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UI Design in Practice Series: Containers, Boxes and Borders

Boxes helps us create organization, separation and relationship. Here are a few tricks to grouping your content into containers and how to style those containers to deliver impact and quality of aesthetic and overall better UI and UX design.

This is Part 3 of our UI Design in Practice Series

Lighten those outlines

Outlines are meant to contain your content, not imprison it. There's no need to use harsh outlines and there's hardly ever a need to use black outlines. Whenever you are boxing off some content such as a pricing box, choose a border color that is only a bit darker than your background. The effect will be subtle, but impactful.

You don't have to use gray all the time either. Tinting your borders and dividing lines with your brand color is another way to lighten the container bounds without drawing the eye away from what's important— the content in the box.


Shadows in lieu of borders

What if you got rid of the border lines altogether? It's totally doable! All you need is a good outer shadow to create the separation between containers

Lift Off!

Try a combination of no borders and one really crazy shadow to create visual hierarchy and give a 3-dimensional effect.

Create this effect by adding a really big spread to your shadows and leaving the other containers without borders or shadows. This could also be a great micro-interaction concept for a hover state (such as for a pricing box), to give the user a sense that they are singling it out and lifting it off the page to inspect it more closely.

Tip - When using shadows, always think about the way light works in real life and how it actually hits things and where they the shadows are cast. Mimicking natural light and the real world will give you the most comfortable results and make your designs seem more refined.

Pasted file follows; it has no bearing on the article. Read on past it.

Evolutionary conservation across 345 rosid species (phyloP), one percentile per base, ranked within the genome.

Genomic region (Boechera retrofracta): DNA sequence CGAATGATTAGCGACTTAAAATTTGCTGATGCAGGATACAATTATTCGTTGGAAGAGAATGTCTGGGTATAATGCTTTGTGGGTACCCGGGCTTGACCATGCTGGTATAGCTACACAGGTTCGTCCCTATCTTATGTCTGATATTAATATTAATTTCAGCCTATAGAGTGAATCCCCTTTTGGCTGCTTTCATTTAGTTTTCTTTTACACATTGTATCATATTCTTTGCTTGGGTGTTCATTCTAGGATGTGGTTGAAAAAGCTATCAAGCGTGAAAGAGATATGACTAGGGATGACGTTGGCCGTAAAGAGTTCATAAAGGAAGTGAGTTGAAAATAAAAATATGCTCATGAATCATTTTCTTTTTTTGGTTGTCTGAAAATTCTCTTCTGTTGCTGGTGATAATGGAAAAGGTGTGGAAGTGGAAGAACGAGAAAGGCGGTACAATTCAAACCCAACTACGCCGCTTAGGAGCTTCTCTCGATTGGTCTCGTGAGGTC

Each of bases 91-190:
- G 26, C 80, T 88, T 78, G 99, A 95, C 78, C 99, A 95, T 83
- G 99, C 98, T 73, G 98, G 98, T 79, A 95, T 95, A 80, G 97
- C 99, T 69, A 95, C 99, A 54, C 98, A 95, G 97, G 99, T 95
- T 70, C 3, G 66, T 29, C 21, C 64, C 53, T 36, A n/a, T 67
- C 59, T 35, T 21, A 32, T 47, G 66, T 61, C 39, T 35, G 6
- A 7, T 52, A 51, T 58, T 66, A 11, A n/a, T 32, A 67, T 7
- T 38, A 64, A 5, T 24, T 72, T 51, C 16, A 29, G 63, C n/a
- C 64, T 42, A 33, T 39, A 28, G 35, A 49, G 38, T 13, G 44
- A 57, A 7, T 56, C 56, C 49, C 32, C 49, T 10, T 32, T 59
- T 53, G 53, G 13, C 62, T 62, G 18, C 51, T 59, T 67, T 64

Drop shadow vs Outer shadow

Coming from Photoshop you may be familiar with the 'Drop shadow' layer effect. You also might know of the 'Outer glow' effect which can be used similarly to the 'Shadow' effect in other apps like Sketch.

The main difference is that a Drop Shadow uses the angle of a perceived natural light source to cast the shadow to one side of the object. While an Outer glow/Outer Shadow or full shadow casts the shadow evenly around the object. Both types give your object a lift and 3-dimensional effect. I've exaggerated the difference here:

Make is soft

But don't stop there! Regardless of which type of shadow you decide to use, make sure that you increase the blur and the spread and lighten the color so it's soft. You always want to avoid really harsh shadows unless it's a clear intention of your personal style and even then, photorealistic is best. See how much better this looks?

Throw some shade

Use two different shades: One for your background and one for your boxes. If your box is light, make the background a wee bit darker, if your box is dark than make the page lighter or white.

Splash the color, don't drench it

Add interest with a pop of color to  background or to emphasize sections of your content.

Tint it

You can really drive your branding home by tinting things with your brand color (more about color in practice here). For this example, I've taken the same design and changed the background color of the page to a very light shade of my branded blue and then changed the color of the shadow itself to a slighter brighter version of my branded blue. This completely changed the look of the design and all I did was slightly change the saturation and hue of my colors.

Scale it

You can also use the size, proportion and position of boxes to create hierarchy and importance. If you want to feature one out of set of things, try making the featured item larger and positioning it in front of or overlapping the other items.

Again, this is another nice opportunity for an animation, slider or micro-interaction when thinking about the user interaction and experience.

Contain it with alignment

Alignment is everything in design. Whether you choose to use a grid system or just relational alignment and rhythm. One way to separate your containers or cards is by suggesting the containment through a grounding object such as an icon or image.

And that's it! These tips and tricks are really useful in practice and may help you when you're stuck trying to separate your content, they are all grounded in more complex design theory that deal with rhythm, patterns, hierarchy color etc.